A. P. Drew, I. P. Blair and G. A. Nicholson Pages 650 - 665 ( 16 )
The distal hereditary motor neuropathies (dHMNs) are a clinically and genetically heterogeneous group of disorders that primarily affect motor neurons, without significant sensory involvement. New dHMN genes continue to be identified. There are now 11 causative genes described for dHMN, and an additional five genetic loci with unidentified genes. This genetic heterogeneity has further delineated the classification of dHMN, which was previously classified according to mode of inheritance, age at onset, and additional complicating features. Some overlap between phenotypically distinct forms of dHMN is also apparent. The mutated genes identified to-date in dHMN include HSPB1, HSPB8, HSPB3, DCTN1, GARS, PLEKHG5, BSCL2, SETX, IGHMBP2, ATP7A and TRPV4. The pathogenesis of mutations remains to be fully elucidated, however common pathogenic mechanisms are emerging. These include disruption of axonal transport, RNA processing defects, protein aggregation and inclusion body formation, disrupted calcium channel activity, and loss of neuroprotective signalling. Some of these dHMN genes are also mutated in Charcot-Marie-Tooth (CMT) disease and spinal muscular atrophy (SMA). This review examines the growing number of identified dHMN genes, discusses recent insights into the functions of these genes and possible pathogenic mechanisms, and looks at the increasing overlap between dHMN and the other neuropathies CMT2 and SMA.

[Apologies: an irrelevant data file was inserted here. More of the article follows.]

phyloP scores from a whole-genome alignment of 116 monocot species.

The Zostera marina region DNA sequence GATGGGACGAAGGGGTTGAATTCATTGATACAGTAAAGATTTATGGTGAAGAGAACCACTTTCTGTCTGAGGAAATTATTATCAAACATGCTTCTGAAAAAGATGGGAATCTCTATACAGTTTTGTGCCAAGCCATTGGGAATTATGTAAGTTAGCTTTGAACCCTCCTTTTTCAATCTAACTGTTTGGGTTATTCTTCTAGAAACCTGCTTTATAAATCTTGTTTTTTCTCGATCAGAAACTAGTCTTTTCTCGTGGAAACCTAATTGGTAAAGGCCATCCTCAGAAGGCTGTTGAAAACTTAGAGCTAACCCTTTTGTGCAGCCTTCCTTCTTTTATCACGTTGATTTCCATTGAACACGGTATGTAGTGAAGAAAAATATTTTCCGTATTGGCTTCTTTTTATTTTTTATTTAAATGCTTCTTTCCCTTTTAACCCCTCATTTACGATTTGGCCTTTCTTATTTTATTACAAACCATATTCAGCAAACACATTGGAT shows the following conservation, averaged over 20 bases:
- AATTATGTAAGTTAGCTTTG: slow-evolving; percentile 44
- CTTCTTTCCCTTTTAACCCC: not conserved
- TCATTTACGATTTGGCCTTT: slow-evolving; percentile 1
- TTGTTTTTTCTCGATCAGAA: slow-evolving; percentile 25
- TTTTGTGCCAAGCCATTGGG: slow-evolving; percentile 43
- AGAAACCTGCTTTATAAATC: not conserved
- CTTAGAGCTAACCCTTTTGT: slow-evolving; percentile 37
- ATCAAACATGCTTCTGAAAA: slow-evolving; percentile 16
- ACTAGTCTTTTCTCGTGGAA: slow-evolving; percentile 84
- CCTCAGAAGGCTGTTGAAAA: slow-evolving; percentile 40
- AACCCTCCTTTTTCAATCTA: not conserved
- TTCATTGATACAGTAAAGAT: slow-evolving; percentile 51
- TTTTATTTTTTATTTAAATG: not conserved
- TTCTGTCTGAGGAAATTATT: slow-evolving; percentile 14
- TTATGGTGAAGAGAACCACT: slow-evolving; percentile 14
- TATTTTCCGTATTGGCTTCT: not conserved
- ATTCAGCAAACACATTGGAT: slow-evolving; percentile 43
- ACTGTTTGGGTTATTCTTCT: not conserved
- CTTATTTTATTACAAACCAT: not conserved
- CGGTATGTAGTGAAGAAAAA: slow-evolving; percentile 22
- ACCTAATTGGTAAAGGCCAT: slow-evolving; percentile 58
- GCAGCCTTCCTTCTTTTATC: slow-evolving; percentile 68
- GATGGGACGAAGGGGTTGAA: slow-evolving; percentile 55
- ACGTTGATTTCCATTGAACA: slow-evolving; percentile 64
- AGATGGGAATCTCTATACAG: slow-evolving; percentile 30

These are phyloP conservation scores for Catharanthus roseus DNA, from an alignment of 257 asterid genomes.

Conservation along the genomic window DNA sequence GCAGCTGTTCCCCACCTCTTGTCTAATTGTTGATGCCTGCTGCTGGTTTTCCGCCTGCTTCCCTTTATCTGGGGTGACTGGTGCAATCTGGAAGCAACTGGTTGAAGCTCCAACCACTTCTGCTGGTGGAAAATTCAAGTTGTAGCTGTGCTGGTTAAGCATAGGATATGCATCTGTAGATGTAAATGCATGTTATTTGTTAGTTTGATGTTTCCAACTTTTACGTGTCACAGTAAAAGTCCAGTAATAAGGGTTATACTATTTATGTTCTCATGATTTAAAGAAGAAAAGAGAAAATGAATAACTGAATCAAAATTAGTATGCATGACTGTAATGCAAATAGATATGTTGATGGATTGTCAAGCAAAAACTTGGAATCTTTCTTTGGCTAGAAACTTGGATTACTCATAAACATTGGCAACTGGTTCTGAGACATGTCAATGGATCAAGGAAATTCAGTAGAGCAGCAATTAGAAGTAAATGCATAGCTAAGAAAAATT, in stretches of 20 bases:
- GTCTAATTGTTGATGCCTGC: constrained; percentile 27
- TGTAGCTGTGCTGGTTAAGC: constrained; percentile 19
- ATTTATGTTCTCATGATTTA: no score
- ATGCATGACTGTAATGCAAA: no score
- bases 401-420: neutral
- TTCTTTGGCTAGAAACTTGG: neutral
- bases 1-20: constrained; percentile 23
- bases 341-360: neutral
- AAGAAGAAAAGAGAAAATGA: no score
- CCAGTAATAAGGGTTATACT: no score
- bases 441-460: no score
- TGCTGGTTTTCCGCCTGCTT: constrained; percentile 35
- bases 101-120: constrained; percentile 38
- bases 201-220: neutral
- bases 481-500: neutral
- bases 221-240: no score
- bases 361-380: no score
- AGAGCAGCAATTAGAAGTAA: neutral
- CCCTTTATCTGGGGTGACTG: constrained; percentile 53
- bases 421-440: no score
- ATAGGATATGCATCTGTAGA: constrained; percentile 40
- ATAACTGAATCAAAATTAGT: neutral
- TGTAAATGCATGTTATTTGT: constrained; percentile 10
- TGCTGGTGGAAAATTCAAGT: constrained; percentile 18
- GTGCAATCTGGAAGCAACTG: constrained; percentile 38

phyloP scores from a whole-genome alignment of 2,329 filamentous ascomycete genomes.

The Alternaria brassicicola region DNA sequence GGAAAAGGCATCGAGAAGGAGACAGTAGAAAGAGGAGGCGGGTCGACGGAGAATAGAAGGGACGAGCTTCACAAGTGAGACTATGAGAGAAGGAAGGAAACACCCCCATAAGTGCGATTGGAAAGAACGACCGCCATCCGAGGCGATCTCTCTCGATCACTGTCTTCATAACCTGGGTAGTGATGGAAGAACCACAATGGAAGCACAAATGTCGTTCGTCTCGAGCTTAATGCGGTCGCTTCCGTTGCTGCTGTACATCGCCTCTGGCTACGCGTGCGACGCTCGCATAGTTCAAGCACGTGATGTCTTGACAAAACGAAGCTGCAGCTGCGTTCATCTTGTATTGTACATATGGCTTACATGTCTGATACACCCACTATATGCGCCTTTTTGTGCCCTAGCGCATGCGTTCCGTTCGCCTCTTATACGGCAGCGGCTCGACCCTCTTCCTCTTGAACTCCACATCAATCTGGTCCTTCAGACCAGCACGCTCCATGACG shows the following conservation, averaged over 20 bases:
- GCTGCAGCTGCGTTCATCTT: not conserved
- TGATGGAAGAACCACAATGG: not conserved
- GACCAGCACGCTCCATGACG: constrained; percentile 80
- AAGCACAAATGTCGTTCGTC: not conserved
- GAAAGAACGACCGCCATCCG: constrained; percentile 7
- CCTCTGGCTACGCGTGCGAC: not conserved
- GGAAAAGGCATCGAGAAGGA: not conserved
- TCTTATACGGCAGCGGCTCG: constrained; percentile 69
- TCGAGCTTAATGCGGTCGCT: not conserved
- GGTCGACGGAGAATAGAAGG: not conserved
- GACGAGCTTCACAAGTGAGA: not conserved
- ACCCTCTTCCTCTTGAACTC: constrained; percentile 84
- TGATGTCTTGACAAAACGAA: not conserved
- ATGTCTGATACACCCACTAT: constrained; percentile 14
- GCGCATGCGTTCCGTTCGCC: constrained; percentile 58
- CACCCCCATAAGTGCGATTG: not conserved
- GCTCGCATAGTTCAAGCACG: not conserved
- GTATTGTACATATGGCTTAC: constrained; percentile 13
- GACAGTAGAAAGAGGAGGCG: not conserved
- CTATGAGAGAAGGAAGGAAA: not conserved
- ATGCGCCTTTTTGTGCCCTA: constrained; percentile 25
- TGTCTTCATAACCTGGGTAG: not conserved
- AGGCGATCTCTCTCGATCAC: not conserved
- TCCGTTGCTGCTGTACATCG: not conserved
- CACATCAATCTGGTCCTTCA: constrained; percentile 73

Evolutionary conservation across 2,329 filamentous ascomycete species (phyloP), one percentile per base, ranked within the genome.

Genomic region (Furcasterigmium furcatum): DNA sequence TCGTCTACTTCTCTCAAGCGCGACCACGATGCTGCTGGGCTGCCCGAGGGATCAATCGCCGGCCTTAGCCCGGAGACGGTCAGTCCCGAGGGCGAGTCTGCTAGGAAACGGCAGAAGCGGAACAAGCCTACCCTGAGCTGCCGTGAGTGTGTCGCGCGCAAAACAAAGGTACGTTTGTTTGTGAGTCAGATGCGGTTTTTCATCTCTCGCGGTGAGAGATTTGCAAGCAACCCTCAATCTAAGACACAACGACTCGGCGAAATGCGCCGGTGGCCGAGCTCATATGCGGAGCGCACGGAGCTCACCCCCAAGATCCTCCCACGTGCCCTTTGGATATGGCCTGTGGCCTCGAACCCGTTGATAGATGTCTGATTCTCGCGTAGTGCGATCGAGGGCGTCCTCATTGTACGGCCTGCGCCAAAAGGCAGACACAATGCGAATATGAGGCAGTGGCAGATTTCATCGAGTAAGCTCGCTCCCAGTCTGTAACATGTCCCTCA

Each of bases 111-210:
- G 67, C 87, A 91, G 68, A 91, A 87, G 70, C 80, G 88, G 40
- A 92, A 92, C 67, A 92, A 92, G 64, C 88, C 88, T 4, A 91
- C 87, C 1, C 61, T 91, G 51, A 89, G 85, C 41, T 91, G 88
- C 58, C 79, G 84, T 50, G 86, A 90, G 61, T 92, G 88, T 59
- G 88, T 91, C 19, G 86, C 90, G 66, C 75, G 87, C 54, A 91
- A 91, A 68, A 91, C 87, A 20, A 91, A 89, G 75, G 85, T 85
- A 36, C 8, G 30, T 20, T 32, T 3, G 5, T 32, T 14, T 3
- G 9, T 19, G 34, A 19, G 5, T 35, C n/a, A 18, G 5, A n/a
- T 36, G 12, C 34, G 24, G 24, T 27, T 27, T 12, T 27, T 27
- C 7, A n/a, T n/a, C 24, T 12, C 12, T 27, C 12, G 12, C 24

Distal hereditary motor neuropathy, distal spinal muscular atrophy, genes, motor neuron disease, spinal Charcot-Marie-Tooth disorder, sensory neuropathy, mutations, genetic loci, small heat shock protein, paralysis, phenotype, alpha-crystallin, molecular chaperones, oxidative stress, inflammation
ANZAC Research Institute, Concord Hospital NSW 2139, Sydney, Australia.